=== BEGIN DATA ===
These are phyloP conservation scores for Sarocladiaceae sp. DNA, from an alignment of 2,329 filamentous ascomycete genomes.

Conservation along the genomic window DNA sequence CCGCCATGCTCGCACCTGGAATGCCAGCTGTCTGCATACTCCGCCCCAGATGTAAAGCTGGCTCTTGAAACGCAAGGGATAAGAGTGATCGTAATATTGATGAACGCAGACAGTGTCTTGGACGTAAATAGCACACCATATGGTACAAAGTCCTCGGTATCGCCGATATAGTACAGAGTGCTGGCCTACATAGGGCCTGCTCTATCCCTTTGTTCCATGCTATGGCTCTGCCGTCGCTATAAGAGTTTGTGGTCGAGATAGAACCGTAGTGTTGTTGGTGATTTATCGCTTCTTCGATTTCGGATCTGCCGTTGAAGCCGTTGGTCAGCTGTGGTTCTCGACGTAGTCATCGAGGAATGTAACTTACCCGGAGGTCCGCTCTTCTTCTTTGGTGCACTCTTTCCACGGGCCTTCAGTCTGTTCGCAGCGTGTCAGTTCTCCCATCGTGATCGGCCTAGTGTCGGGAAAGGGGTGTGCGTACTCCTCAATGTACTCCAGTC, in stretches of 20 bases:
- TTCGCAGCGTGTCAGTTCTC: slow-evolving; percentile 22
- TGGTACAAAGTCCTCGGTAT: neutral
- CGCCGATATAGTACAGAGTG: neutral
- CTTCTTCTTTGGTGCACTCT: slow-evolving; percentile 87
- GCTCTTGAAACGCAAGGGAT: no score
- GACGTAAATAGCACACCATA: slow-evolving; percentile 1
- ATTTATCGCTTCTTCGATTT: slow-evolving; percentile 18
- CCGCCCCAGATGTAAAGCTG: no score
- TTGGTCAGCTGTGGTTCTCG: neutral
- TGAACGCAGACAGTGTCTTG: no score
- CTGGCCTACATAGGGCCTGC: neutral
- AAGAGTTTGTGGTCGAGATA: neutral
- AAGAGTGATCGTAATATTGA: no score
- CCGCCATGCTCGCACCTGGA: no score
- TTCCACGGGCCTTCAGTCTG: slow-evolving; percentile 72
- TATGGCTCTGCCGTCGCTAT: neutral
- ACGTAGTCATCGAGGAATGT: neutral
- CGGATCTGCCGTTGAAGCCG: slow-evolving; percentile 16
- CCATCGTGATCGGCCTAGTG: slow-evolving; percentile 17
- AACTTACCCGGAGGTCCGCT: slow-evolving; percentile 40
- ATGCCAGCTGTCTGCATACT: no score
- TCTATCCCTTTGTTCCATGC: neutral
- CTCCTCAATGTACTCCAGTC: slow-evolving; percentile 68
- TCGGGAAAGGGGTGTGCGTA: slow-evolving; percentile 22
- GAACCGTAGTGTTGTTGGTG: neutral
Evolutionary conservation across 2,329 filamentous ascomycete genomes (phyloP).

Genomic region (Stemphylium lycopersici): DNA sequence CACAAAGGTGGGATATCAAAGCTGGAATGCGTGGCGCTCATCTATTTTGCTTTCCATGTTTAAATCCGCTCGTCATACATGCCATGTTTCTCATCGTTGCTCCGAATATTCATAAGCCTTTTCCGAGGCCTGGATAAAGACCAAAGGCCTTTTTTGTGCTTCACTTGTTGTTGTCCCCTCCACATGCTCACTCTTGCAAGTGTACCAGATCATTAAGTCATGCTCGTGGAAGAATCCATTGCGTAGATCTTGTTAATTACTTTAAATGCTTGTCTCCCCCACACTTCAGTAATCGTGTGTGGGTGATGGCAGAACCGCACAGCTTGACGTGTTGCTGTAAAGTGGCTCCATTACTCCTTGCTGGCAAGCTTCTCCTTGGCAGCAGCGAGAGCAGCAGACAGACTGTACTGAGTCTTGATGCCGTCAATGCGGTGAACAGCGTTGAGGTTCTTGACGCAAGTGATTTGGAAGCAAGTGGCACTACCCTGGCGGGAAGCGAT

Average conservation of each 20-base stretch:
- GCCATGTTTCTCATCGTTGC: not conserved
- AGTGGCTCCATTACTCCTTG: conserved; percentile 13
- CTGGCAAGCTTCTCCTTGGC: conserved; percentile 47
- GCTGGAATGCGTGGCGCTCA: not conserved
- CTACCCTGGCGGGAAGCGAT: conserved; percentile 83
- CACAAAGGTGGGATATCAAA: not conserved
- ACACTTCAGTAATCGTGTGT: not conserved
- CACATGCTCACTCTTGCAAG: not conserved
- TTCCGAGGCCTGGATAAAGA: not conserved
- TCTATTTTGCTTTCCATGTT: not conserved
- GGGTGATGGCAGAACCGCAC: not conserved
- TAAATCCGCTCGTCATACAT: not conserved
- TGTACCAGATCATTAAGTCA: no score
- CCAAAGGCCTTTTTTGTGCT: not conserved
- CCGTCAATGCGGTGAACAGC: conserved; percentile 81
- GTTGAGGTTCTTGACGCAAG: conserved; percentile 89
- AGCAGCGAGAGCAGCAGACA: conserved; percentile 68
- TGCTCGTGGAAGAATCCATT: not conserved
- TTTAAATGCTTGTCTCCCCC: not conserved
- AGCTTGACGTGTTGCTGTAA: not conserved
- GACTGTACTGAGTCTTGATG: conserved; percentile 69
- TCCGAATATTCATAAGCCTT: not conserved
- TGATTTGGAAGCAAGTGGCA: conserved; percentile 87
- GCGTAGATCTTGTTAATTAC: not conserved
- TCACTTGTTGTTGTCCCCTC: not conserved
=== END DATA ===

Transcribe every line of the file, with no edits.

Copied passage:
These are phyloP conservation scores for Sarocladiaceae sp. DNA, from an alignment of 2,329 filamentous ascomycete genomes.

Conservation along the genomic window DNA sequence CCGCCATGCTCGCACCTGGAATGCCAGCTGTCTGCATACTCCGCCCCAGATGTAAAGCTGGCTCTTGAAACGCAAGGGATAAGAGTGATCGTAATATTGATGAACGCAGACAGTGTCTTGGACGTAAATAGCACACCATATGGTACAAAGTCCTCGGTATCGCCGATATAGTACAGAGTGCTGGCCTACATAGGGCCTGCTCTATCCCTTTGTTCCATGCTATGGCTCTGCCGTCGCTATAAGAGTTTGTGGTCGAGATAGAACCGTAGTGTTGTTGGTGATTTATCGCTTCTTCGATTTCGGATCTGCCGTTGAAGCCGTTGGTCAGCTGTGGTTCTCGACGTAGTCATCGAGGAATGTAACTTACCCGGAGGTCCGCTCTTCTTCTTTGGTGCACTCTTTCCACGGGCCTTCAGTCTGTTCGCAGCGTGTCAGTTCTCCCATCGTGATCGGCCTAGTGTCGGGAAAGGGGTGTGCGTACTCCTCAATGTACTCCAGTC, in stretches of 20 bases:
- TTCGCAGCGTGTCAGTTCTC: slow-evolving; percentile 22
- TGGTACAAAGTCCTCGGTAT: neutral
- CGCCGATATAGTACAGAGTG: neutral
- CTTCTTCTTTGGTGCACTCT: slow-evolving; percentile 87
- GCTCTTGAAACGCAAGGGAT: no score
- GACGTAAATAGCACACCATA: slow-evolving; percentile 1
- ATTTATCGCTTCTTCGATTT: slow-evolving; percentile 18
- CCGCCCCAGATGTAAAGCTG: no score
- TTGGTCAGCTGTGGTTCTCG: neutral
- TGAACGCAGACAGTGTCTTG: no score
- CTGGCCTACATAGGGCCTGC: neutral
- AAGAGTTTGTGGTCGAGATA: neutral
- AAGAGTGATCGTAATATTGA: no score
- CCGCCATGCTCGCACCTGGA: no score
- TTCCACGGGCCTTCAGTCTG: slow-evolving; percentile 72
- TATGGCTCTGCCGTCGCTAT: neutral
- ACGTAGTCATCGAGGAATGT: neutral
- CGGATCTGCCGTTGAAGCCG: slow-evolving; percentile 16
- CCATCGTGATCGGCCTAGTG: slow-evolving; percentile 17
- AACTTACCCGGAGGTCCGCT: slow-evolving; percentile 40
- ATGCCAGCTGTCTGCATACT: no score
- TCTATCCCTTTGTTCCATGC: neutral
- CTCCTCAATGTACTCCAGTC: slow-evolving; percentile 68
- TCGGGAAAGGGGTGTGCGTA: slow-evolving; percentile 22
- GAACCGTAGTGTTGTTGGTG: neutral
Evolutionary conservation across 2,329 filamentous ascomycete genomes (phyloP).

Genomic region (Stemphylium lycopersici): DNA sequence CACAAAGGTGGGATATCAAAGCTGGAATGCGTGGCGCTCATCTATTTTGCTTTCCATGTTTAAATCCGCTCGTCATACATGCCATGTTTCTCATCGTTGCTCCGAATATTCATAAGCCTTTTCCGAGGCCTGGATAAAGACCAAAGGCCTTTTTTGTGCTTCACTTGTTGTTGTCCCCTCCACATGCTCACTCTTGCAAGTGTACCAGATCATTAAGTCATGCTCGTGGAAGAATCCATTGCGTAGATCTTGTTAATTACTTTAAATGCTTGTCTCCCCCACACTTCAGTAATCGTGTGTGGGTGATGGCAGAACCGCACAGCTTGACGTGTTGCTGTAAAGTGGCTCCATTACTCCTTGCTGGCAAGCTTCTCCTTGGCAGCAGCGAGAGCAGCAGACAGACTGTACTGAGTCTTGATGCCGTCAATGCGGTGAACAGCGTTGAGGTTCTTGACGCAAGTGATTTGGAAGCAAGTGGCACTACCCTGGCGGGAAGCGAT

Average conservation of each 20-base stretch:
- GCCATGTTTCTCATCGTTGC: not conserved
- AGTGGCTCCATTACTCCTTG: conserved; percentile 13
- CTGGCAAGCTTCTCCTTGGC: conserved; percentile 47
- GCTGGAATGCGTGGCGCTCA: not conserved
- CTACCCTGGCGGGAAGCGAT: conserved; percentile 83
- CACAAAGGTGGGATATCAAA: not conserved
- ACACTTCAGTAATCGTGTGT: not conserved
- CACATGCTCACTCTTGCAAG: not conserved
- TTCCGAGGCCTGGATAAAGA: not conserved
- TCTATTTTGCTTTCCATGTT: not conserved
- GGGTGATGGCAGAACCGCAC: not conserved
- TAAATCCGCTCGTCATACAT: not conserved
- TGTACCAGATCATTAAGTCA: no score
- CCAAAGGCCTTTTTTGTGCT: not conserved
- CCGTCAATGCGGTGAACAGC: conserved; percentile 81
- GTTGAGGTTCTTGACGCAAG: conserved; percentile 89
- AGCAGCGAGAGCAGCAGACA: conserved; percentile 68
- TGCTCGTGGAAGAATCCATT: not conserved
- TTTAAATGCTTGTCTCCCCC: not conserved
- AGCTTGACGTGTTGCTGTAA: not conserved
- GACTGTACTGAGTCTTGATG: conserved; percentile 69
- TCCGAATATTCATAAGCCTT: not conserved
- TGATTTGGAAGCAAGTGGCA: conserved; percentile 87
- GCGTAGATCTTGTTAATTAC: not conserved
- TCACTTGTTGTTGTCCCCTC: not conserved